Information system support as a critical success factor for chronic disease management: Necessary but not sufficient

Int J Med Inform. 2006 Dec;75(12):818-28. doi: 10.1016/j.ijmedinf.2006.05.042. Epub 2006 Aug 17.


Improvement of chronic disease management in primary care entails monitoring indicators of quality over time and across patients and practices. Informatics tools are needed, yet implementing them remains challenging.

Objective: To identify critical success factors enabling the translation of clinical and operational knowledge about effective and efficient chronic care management into primary care practice.

Design: A prospective case study of positive deviants using key informant interviews, process observation, and document review.

Setting: A chronic disease management (CDM) collaborative of primary care physicians with documented improvement in adherence to clinical practice guidelines using a web-based patient registry system with CDM guideline-based flow sheet.

Participants: Thirty community-based physician participants using predominantly paper records, plus a project management team including the physician lead, project manager, evaluator and support team.

Analysis: A critical success factor (CSF) analysis of necessary and sufficient pathways to the translation of knowledge into clinical practice.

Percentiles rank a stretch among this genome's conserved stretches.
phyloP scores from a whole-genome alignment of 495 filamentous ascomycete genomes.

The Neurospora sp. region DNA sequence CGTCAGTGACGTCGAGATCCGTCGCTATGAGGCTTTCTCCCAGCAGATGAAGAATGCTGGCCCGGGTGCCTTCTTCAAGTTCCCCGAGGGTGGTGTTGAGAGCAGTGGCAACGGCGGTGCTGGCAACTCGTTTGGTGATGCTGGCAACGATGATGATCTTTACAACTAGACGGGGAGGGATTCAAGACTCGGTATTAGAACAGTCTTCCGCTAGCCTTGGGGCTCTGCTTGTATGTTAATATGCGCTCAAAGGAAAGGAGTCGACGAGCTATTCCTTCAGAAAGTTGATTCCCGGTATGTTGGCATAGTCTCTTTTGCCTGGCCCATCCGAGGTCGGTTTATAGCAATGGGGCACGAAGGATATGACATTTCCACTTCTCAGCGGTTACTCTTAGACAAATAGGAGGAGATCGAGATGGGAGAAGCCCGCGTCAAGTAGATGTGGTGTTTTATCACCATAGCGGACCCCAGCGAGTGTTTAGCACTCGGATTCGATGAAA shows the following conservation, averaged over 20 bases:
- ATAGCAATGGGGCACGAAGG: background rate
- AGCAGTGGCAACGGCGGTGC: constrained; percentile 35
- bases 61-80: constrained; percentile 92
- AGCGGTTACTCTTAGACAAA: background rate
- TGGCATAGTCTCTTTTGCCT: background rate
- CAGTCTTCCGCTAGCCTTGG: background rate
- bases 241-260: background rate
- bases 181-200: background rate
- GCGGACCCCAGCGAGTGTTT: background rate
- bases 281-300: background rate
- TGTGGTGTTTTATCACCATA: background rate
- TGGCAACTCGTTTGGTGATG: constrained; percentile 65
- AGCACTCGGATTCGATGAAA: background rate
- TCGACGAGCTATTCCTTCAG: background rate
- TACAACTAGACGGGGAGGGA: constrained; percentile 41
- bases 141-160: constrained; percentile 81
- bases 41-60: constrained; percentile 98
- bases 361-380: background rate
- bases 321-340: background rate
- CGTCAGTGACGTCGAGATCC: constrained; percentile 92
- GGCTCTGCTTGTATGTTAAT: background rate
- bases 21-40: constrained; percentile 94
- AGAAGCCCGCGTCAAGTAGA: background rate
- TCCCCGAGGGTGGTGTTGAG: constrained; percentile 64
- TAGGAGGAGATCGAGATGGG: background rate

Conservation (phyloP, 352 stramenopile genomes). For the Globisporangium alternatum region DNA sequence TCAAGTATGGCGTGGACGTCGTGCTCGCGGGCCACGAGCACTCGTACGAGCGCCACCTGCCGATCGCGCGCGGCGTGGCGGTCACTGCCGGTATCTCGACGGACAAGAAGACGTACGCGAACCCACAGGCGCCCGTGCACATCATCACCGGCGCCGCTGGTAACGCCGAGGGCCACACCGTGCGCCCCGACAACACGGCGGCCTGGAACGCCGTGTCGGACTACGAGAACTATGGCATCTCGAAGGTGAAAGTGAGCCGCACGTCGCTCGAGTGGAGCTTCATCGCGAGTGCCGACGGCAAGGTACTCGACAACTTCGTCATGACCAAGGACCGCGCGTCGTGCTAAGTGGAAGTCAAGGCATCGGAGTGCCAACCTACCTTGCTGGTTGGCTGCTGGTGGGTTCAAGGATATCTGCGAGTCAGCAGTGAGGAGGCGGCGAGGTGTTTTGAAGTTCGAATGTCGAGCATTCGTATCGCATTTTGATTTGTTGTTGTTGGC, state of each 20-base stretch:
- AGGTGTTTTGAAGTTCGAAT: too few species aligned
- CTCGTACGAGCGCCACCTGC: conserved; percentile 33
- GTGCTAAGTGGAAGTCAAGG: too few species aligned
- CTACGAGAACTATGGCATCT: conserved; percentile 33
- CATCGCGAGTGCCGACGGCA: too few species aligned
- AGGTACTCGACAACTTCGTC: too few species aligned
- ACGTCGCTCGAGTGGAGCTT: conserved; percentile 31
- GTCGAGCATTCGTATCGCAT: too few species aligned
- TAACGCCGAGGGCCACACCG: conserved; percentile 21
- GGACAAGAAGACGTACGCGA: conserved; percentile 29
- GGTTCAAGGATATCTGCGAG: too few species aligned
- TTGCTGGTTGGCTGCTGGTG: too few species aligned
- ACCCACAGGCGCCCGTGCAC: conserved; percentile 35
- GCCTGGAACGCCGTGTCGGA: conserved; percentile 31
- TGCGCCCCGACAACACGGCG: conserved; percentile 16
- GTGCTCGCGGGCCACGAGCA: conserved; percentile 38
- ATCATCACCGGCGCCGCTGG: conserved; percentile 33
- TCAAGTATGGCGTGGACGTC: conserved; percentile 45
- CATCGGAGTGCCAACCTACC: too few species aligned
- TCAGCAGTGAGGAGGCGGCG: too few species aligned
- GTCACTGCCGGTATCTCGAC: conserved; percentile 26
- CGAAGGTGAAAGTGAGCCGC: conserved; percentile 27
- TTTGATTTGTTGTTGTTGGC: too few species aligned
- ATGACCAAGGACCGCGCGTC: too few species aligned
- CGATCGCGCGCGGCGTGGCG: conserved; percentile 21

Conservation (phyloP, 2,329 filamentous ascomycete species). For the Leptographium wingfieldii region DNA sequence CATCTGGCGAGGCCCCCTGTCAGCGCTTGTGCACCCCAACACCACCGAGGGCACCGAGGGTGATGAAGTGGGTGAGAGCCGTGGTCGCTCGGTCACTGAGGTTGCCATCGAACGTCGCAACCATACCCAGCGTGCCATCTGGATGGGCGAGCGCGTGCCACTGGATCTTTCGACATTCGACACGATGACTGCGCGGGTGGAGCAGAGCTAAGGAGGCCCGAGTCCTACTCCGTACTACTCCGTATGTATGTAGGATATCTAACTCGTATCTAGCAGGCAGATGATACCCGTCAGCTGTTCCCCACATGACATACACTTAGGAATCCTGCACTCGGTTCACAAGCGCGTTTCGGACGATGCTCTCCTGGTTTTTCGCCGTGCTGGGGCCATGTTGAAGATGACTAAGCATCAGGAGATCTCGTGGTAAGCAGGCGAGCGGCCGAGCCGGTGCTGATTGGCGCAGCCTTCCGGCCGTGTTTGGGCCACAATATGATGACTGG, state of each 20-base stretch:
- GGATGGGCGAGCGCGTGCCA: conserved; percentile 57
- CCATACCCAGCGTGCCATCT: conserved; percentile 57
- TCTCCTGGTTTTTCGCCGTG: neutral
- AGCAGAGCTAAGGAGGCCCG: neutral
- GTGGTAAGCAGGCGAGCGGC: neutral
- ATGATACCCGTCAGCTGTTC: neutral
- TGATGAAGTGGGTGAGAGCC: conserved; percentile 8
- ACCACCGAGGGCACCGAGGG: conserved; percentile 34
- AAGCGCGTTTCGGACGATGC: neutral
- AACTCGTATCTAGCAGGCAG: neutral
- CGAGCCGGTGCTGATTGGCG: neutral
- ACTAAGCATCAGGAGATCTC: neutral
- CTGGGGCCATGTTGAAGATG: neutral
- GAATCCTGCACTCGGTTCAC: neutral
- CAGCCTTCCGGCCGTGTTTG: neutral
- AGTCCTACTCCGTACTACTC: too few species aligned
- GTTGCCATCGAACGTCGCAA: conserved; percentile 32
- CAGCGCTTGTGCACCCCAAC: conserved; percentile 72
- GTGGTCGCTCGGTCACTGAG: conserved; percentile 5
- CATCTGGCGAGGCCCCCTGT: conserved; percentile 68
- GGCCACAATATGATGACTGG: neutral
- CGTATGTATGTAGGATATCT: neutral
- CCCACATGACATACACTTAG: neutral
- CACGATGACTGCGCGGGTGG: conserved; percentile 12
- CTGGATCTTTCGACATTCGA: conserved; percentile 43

Results: A web-based CDM 'toolkit' was found to be a direct CSF that allowed this group of physicians to improve their practice by tracking patient care processes using evidence-based clinical practice guideline-based flow sheets. Moreover, the information and communication technology 'factor' was sufficient for success only as part of a set of seven direct CSF components including: health delivery system enhancements, organizational partnerships, funding mechanisms, project management, practice models, and formal knowledge translation practices. Indirect factors that orchestrated success through the direct factor components were also identified. A central insight of this analysis is that a comprehensive quality improvement model was the CSF that drew this set of factors into a functional framework for successful knowledge translation.

Conclusions: In complex primary care settings environment where physicians have low adoption rates of electronic tools to support the care of patients with chronic conditions, successful implementation may require a set of interrelated system and technology factors.

Publication types

  • Research Support, Non-U.S. Gov't

MeSH terms

  • British Columbia
  • Chronic Disease
  • Cooperative Behavior
  • Decision Support Systems, Clinical / organization & administration*
  • Decision Trees
  • Delivery of Health Care / organization & administration*
  • Diabetes Mellitus / therapy*
  • Evidence-Based Medicine
  • Factor Analysis, Statistical
  • Guideline Adherence
  • Health Services Research*
  • Humans
  • Internet
  • Medical Records Systems, Computerized
  • Models, Organizational
  • Practice Guidelines as Topic
  • Primary Health Care / organization & administration*
  • Program Evaluation
  • Prospective Studies
  • Quality Indicators, Health Care
  • Systems Integration*